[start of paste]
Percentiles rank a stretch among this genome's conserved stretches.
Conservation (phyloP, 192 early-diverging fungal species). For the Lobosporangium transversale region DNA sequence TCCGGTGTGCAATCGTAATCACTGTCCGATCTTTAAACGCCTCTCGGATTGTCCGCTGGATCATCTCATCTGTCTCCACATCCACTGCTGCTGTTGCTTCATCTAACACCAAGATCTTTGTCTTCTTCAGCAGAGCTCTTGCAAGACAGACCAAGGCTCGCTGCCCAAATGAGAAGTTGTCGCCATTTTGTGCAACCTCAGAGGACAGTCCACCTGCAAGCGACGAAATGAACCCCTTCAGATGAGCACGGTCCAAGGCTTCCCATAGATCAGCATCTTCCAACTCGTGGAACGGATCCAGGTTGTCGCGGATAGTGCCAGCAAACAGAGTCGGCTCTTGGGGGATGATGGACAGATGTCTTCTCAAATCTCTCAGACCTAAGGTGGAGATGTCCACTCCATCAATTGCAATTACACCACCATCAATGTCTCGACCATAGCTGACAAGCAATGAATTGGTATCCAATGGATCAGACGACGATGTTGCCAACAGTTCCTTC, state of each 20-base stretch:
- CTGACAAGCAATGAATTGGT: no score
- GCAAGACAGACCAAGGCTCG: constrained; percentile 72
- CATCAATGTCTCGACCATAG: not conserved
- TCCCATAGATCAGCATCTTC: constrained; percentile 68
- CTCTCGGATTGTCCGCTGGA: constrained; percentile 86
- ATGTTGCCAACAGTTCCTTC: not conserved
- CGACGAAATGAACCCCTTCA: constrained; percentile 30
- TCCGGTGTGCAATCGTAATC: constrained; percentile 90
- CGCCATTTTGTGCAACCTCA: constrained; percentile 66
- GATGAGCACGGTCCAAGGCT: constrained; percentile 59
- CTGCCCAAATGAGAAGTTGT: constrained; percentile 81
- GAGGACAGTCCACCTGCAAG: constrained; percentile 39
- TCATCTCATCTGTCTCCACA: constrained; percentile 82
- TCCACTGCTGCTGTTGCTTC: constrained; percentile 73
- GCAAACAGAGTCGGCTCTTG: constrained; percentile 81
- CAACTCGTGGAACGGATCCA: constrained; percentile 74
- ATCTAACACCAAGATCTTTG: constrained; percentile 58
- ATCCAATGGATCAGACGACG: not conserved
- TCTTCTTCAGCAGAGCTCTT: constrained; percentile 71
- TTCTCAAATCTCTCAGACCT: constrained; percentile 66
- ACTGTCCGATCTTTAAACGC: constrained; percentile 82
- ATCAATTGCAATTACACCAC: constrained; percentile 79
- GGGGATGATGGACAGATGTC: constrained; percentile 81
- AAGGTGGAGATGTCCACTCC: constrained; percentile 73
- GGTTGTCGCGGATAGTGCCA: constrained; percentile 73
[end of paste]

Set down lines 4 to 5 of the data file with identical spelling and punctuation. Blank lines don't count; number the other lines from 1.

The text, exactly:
- GCAAGACAGACCAAGGCTCG: constrained; percentile 72
- CATCAATGTCTCGACCATAG: not conserved